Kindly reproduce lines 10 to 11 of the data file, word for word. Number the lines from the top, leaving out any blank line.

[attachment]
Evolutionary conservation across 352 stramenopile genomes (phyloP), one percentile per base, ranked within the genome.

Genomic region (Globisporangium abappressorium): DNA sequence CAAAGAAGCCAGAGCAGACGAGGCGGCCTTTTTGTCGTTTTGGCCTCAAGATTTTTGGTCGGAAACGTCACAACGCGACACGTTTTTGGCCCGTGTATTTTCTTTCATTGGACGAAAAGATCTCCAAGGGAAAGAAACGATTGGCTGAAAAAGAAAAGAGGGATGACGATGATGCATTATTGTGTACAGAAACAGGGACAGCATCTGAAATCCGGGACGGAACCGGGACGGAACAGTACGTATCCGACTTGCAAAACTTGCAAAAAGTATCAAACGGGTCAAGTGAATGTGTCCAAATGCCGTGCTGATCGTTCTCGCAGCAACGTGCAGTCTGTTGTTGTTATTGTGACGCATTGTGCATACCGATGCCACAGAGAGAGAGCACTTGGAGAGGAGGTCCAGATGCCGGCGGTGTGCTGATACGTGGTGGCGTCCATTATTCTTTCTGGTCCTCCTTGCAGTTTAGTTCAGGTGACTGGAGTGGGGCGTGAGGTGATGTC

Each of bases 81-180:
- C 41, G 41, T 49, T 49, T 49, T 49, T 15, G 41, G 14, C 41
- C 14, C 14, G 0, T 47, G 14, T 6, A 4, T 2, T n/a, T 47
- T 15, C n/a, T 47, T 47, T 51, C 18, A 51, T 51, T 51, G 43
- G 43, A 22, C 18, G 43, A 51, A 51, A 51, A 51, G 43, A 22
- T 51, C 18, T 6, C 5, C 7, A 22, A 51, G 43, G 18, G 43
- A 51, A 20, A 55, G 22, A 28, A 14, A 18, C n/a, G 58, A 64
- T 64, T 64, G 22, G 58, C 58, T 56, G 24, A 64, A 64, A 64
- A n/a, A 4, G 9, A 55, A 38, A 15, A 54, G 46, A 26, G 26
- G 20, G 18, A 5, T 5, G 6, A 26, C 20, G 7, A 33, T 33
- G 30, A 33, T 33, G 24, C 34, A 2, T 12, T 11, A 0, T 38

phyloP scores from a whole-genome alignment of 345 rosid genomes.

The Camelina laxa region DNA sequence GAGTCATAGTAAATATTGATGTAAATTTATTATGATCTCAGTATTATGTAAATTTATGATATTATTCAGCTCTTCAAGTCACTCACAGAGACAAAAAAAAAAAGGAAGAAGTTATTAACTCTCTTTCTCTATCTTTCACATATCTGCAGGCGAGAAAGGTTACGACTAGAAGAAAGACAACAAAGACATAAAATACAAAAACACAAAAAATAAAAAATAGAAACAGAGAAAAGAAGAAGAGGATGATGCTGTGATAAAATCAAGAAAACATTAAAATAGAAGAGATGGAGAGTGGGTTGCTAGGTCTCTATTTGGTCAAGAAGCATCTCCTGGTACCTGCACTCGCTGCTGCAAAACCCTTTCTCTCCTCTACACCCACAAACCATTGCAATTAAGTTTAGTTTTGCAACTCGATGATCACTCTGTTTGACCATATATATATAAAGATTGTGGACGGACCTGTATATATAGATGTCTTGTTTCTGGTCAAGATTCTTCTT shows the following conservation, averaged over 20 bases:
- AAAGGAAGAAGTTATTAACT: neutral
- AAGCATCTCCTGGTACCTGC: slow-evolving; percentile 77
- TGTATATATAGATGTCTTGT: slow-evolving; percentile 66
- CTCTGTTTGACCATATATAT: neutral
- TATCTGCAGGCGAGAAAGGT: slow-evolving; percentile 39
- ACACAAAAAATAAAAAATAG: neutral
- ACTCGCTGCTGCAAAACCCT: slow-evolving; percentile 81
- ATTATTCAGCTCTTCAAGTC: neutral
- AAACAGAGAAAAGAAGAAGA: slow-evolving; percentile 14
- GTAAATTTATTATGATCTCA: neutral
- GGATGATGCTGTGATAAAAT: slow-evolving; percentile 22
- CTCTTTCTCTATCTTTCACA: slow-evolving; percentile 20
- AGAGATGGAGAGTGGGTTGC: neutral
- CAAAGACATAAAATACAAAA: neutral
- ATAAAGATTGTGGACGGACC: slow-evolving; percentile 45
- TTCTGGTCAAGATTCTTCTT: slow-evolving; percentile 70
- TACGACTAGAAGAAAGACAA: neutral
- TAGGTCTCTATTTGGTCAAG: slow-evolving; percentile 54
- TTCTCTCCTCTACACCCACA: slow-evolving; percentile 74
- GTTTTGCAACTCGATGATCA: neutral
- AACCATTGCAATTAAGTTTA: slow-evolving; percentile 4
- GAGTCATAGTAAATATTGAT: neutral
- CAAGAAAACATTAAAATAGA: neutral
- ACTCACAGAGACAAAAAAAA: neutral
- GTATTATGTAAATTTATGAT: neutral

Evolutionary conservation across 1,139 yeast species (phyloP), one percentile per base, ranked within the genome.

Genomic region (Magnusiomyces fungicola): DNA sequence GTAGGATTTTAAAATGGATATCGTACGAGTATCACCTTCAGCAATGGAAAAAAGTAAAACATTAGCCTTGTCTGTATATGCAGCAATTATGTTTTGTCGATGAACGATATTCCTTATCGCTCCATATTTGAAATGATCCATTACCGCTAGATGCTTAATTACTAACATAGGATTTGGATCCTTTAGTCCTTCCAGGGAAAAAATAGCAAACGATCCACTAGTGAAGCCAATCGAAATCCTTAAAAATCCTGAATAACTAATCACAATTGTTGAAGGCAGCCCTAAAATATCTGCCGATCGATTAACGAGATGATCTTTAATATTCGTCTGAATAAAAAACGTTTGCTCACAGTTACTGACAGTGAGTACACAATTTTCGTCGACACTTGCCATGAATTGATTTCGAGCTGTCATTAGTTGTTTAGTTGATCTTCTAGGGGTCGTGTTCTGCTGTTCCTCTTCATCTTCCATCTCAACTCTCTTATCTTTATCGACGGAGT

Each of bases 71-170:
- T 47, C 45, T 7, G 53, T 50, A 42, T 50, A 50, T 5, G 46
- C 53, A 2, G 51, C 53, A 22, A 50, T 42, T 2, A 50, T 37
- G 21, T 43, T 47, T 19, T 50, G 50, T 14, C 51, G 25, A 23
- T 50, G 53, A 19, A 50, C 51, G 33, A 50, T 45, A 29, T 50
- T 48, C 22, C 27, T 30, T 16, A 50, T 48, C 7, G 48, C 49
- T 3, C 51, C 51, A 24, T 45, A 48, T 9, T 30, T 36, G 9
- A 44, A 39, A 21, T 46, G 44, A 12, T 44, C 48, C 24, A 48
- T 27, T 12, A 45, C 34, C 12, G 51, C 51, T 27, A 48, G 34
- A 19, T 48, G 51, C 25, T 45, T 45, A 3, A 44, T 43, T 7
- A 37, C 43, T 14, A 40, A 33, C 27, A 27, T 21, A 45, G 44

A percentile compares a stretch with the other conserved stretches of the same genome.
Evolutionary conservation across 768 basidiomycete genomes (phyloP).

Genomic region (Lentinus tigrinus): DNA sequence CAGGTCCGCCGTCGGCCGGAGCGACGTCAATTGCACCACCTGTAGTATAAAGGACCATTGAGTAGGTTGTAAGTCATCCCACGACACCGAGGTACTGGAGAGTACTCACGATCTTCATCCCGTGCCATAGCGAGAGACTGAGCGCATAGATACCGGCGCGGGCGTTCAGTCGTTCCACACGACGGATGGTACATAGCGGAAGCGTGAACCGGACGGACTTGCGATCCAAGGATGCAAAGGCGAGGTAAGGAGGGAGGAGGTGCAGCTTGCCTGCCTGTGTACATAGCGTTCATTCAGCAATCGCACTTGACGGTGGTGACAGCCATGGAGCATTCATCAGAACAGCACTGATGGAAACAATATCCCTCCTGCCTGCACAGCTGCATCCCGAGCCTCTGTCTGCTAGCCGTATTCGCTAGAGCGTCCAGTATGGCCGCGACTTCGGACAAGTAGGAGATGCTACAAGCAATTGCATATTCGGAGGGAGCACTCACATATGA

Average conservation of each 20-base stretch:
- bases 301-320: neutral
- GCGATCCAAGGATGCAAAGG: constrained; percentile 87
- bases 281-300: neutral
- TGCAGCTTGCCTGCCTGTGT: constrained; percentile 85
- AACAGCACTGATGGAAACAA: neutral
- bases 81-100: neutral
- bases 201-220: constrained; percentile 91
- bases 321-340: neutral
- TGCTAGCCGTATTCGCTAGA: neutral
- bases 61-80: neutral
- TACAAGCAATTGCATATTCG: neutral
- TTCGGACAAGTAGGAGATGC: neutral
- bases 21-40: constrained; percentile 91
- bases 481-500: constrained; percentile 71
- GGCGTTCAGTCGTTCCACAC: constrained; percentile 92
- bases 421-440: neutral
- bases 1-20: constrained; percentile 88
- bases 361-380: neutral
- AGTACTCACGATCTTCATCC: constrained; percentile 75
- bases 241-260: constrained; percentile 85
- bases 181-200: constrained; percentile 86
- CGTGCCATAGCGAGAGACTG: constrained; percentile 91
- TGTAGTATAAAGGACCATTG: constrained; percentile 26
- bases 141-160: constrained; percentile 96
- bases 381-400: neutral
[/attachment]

- T 64, T 64, G 22, G 58, C 58, T 56, G 24, A 64, A 64, A 64
- A n/a, A 4, G 9, A 55, A 38, A 15, A 54, G 46, A 26, G 26